New DNA kits unlock pet pedigrees
Curious dog owners can now determine their mutt's ancestry.
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Owners should not expect to see the physical or behavioral characteristics of every breed detected in their dog, Jones cautions. "Mixed breeds can show some of the traits from their parents or unusual outcomes of their unique mix," he says.Skip to next paragraph
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With the dog genome now fully mapped, he notes, scientists are discovering a wide range of potential uses for DNA-based information. For example, it could make better human-canine matches. "Genetic information about size and behavioral traits, such as trainability and temperament, could help veterinarians identify the most lifestyle-appropriate pet for an owner," says Jones.
Mars is also developing genetic tests for canine diseases and deformities that researchers have found to be genetically transmitted. That test should be available next year, according to Jones.
Why dog DNA tests make some growl
The new breed-identification tests are causing concern among some animal activists who are fighting breed-specific legislation. These laws often follow a severe or fatal dog attack in a community and frequently target pit bulls, Rottweilers, and their mixes.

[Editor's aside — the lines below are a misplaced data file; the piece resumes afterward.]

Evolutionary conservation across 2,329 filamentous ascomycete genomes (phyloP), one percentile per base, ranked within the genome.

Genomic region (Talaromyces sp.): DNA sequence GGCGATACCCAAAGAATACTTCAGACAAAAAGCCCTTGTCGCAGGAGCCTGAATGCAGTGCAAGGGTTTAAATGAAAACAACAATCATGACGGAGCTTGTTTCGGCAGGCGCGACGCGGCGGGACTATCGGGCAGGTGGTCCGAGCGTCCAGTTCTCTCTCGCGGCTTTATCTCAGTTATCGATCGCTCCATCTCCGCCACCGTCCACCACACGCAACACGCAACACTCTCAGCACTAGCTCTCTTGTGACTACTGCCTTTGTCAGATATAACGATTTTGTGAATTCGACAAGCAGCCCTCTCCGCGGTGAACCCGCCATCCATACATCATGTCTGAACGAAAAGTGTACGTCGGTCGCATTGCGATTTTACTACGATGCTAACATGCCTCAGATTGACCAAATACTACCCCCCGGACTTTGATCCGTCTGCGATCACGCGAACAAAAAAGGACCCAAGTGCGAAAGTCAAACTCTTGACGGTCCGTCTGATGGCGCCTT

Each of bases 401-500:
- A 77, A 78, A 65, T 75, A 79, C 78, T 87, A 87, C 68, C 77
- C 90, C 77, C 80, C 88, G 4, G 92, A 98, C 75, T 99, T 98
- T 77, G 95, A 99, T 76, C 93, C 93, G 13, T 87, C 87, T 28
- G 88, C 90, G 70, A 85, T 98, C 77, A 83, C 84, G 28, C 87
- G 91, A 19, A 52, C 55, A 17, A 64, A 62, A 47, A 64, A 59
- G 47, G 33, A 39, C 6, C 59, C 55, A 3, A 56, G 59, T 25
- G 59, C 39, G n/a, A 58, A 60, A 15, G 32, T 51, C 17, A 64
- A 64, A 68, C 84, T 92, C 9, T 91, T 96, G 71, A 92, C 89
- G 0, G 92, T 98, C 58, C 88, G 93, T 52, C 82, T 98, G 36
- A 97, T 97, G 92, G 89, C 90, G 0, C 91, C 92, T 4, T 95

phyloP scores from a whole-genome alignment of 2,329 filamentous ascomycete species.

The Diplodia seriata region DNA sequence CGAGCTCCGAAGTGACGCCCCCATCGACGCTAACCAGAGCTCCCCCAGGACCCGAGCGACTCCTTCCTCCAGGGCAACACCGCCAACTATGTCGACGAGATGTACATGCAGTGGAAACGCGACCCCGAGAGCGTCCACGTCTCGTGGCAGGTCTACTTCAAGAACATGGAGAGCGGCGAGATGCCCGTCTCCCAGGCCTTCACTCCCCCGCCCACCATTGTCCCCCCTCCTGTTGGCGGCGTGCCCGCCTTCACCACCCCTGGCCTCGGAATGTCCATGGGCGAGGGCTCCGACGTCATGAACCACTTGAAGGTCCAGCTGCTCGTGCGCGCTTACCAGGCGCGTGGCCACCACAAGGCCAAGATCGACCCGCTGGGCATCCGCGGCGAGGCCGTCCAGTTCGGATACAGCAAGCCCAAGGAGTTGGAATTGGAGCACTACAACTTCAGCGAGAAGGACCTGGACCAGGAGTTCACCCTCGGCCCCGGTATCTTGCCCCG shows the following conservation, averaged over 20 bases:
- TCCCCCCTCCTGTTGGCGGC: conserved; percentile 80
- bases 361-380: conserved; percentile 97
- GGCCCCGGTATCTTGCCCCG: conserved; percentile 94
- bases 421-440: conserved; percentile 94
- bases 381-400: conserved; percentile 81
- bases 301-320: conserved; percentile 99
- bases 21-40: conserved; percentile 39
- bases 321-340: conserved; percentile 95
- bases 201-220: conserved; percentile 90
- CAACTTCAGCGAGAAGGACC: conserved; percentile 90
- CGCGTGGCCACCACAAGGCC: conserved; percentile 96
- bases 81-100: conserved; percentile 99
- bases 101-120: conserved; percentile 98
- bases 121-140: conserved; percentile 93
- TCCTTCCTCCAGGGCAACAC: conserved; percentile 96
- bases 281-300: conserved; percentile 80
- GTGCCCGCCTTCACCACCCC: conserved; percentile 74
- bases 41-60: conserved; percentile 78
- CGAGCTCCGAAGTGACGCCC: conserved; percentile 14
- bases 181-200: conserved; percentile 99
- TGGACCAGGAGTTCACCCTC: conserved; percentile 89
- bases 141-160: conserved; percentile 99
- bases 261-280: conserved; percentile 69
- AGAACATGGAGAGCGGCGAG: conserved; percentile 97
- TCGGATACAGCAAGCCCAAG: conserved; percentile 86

City officials, grasping for quick solutions, enact an outright ban or put into place restrictions, such as muzzling dogs in public or requiring owners to obtain liability insurance.
Hundreds of communities nationwide have such ordinances today, including Denver, Boston, and Providence, R.I. Some people in the dog world fear that the new breed ID tests could aid in the enforcement of those laws.
Veterinarian Patty Khuly practices in Florida, where Miami-Dade County has had anti-pit bull legislation in place since 1989. On her blog, Dolittler, she says the ban is usually only enforced when a dog commits a violent or threatening act.
Still, that's a concern.
"In my mind, that means that Fluffy's first and only bite, regardless of circumstances or severity, can lead straight to euthanasia if she tests positive for a partial match with pit bull genes," she says.
To avoid the controversy – at least temporarily – Thomas Russo, chief financial officer for MetaMorphix, says the test's first version doesn't detect the three purebreds commonly referred to as "pit bulls" (American pit bull terrier, Staffordshire bull terrier, and American Staffordshire terrier). The advanced version, due out in September, will identify two of the three breeds, however.
The company says it decided to add "pit bulls" because of requests from animal rescue groups and hopes "more good than bad" comes of it.
And if an owner challenges the test, will it stand up in court?
"Clearly, genetic evidence has been accepted for human genes, so why wouldn't [a court] accept it for dog genes?" says David Favre, a law professor at Michigan State University and editor of the Animal Legal and Historical Web Center. "All they have to do is show its predictability and reliability as a scientific tool."